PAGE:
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Title: A study of Cryptococcus neoformans varieties gattii and neoformans
Author: Laurenson, Ian F.
Awarding Body: University of Edinburgh
Current Institution: University of Edinburgh
Date of Award: 1998
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This thesis examines C. neoformans and the meningitis it causes, based largely in Papua New Guinea (PNG). Investigation of possible environmental associations in PNG revealed that few E. camaldulensis survive experimental planting, while E. tereticornis is endemic. In Port Moresby E. confertiflora, E. papuana and E. alba are common. Examination of 1130 specimens from plant, bird and animal sources, failed to identify the ecological niche of C. neoformans in PNG. Epidemiological study of 96 patients presenting to Port Moresby General Hospital with cryptococcal meningitis from 1972-1993 showed an annual incidence of 33 cases per million population of Central Province and the National Capital District. 21 of these were infected with var. gattii and 12 with var. neoformans. On average 11 cases of cryptococcal meningitis present here annually. In this study geographical clustering, male predominance and possible seasonal variation were found. Eleven patients with cryptococcal meningitis were prospectively diagnosed and isolates biotyped. Seven isolates were var. gattii (one patient with diabetes mellitus) and four were var. neoformans. The latter came from adult patient with HVI infection, tuberculosis or Plasmodium vivax malaria. Five patients (45.5%) died; the 2 var. neoformans HIVI infected men and 3 adult var. gattii patients. In PNG, where var. gattii has been predominant in the immunocompetent, var. neoformans is emerging amongst immunosuppressed patients, notably those with HIVI infection. These studies confirm the high prevalence in PNG of meningitis caused by C. neoformans var. gattii in immunocompetent individuals. Potential mammal and plant sources are similar to those found in Australia.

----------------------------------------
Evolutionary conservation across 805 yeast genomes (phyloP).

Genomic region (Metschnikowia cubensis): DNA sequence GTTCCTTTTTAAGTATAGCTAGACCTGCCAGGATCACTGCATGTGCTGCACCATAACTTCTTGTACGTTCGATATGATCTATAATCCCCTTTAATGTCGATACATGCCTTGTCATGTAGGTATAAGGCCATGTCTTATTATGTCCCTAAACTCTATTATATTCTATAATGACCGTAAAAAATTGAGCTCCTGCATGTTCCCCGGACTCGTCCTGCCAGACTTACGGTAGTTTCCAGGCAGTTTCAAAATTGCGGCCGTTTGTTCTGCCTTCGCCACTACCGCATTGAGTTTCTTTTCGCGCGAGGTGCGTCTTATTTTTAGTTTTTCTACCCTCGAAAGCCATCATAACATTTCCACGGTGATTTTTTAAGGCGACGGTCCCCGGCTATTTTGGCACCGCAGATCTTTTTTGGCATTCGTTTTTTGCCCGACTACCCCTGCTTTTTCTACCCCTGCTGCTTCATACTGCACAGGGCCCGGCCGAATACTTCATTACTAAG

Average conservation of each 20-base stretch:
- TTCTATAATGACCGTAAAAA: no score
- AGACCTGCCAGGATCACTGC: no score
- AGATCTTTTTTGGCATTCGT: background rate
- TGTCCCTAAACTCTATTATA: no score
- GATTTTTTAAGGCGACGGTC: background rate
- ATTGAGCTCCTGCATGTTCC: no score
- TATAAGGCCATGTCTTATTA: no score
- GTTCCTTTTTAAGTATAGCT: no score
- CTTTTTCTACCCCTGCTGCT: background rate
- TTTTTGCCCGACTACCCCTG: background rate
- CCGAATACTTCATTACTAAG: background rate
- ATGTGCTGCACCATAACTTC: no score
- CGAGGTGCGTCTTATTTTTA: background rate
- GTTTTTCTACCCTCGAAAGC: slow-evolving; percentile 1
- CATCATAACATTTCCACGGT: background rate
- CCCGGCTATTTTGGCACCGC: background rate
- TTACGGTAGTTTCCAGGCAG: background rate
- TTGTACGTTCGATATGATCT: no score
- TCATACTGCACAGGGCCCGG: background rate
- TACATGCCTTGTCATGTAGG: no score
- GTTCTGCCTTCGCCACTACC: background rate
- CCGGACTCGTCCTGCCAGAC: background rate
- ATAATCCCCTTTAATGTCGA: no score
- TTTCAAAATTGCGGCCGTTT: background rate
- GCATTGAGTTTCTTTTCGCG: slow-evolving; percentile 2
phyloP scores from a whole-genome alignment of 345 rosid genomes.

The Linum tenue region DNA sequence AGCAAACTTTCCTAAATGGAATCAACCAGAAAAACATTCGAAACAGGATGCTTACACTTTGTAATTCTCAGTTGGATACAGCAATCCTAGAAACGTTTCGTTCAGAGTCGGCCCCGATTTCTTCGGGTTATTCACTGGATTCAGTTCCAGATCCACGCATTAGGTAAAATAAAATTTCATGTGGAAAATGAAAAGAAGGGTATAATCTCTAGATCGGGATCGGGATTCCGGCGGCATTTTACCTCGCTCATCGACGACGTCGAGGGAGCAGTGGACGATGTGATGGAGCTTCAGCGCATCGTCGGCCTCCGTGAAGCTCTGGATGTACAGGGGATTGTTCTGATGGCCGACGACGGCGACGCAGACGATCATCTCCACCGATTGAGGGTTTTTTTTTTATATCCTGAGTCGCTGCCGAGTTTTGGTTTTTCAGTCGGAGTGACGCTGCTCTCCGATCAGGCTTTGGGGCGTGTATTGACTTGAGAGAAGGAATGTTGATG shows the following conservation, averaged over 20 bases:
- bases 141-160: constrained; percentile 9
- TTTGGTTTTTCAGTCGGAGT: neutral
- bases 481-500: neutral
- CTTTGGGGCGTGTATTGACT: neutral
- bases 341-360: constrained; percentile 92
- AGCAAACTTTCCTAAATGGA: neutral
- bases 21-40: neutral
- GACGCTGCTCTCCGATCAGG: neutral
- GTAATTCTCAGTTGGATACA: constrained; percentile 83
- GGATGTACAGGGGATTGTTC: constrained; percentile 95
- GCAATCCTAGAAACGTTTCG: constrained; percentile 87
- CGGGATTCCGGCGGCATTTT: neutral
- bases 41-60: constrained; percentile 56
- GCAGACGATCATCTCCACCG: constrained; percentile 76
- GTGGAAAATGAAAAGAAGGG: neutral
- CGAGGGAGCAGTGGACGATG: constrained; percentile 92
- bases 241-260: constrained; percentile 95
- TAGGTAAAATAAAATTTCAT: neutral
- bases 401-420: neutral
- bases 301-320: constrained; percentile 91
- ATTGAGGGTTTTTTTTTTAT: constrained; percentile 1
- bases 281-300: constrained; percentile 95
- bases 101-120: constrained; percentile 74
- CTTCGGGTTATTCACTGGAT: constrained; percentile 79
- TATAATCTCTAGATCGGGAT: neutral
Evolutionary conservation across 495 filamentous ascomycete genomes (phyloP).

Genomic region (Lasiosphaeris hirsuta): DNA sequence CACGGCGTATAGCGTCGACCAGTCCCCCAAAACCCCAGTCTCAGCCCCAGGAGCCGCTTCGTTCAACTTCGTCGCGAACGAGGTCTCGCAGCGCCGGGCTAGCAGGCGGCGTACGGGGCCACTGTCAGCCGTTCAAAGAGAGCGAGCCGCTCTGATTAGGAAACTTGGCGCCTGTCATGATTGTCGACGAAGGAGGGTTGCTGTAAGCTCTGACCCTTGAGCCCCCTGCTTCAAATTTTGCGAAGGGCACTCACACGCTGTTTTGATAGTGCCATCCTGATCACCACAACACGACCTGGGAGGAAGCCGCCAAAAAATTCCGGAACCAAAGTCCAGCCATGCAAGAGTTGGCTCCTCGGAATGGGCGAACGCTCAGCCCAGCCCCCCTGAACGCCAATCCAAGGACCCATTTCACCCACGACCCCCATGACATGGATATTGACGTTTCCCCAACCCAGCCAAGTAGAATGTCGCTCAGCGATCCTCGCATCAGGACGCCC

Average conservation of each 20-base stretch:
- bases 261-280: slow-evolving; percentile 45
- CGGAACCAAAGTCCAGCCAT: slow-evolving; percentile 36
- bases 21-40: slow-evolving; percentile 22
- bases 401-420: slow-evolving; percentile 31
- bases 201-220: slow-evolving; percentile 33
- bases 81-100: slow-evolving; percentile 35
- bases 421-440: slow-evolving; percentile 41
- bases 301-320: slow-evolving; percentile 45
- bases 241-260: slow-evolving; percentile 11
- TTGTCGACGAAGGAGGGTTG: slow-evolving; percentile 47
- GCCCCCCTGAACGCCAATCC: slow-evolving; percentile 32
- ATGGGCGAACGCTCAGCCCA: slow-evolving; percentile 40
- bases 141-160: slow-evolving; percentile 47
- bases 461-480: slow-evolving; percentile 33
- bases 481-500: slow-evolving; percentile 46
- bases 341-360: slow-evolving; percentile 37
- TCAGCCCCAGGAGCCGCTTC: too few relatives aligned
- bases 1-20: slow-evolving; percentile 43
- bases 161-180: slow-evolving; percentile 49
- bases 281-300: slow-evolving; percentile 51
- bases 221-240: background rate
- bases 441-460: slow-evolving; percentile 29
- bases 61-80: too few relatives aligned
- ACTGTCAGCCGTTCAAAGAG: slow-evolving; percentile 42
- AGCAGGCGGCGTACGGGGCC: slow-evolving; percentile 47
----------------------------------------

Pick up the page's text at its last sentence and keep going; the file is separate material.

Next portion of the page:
Supervisor: Not available Sponsor: Not available
Qualification Name: Thesis (M.D.) Qualification Level: Doctoral
EThOS ID:  DOI: Not available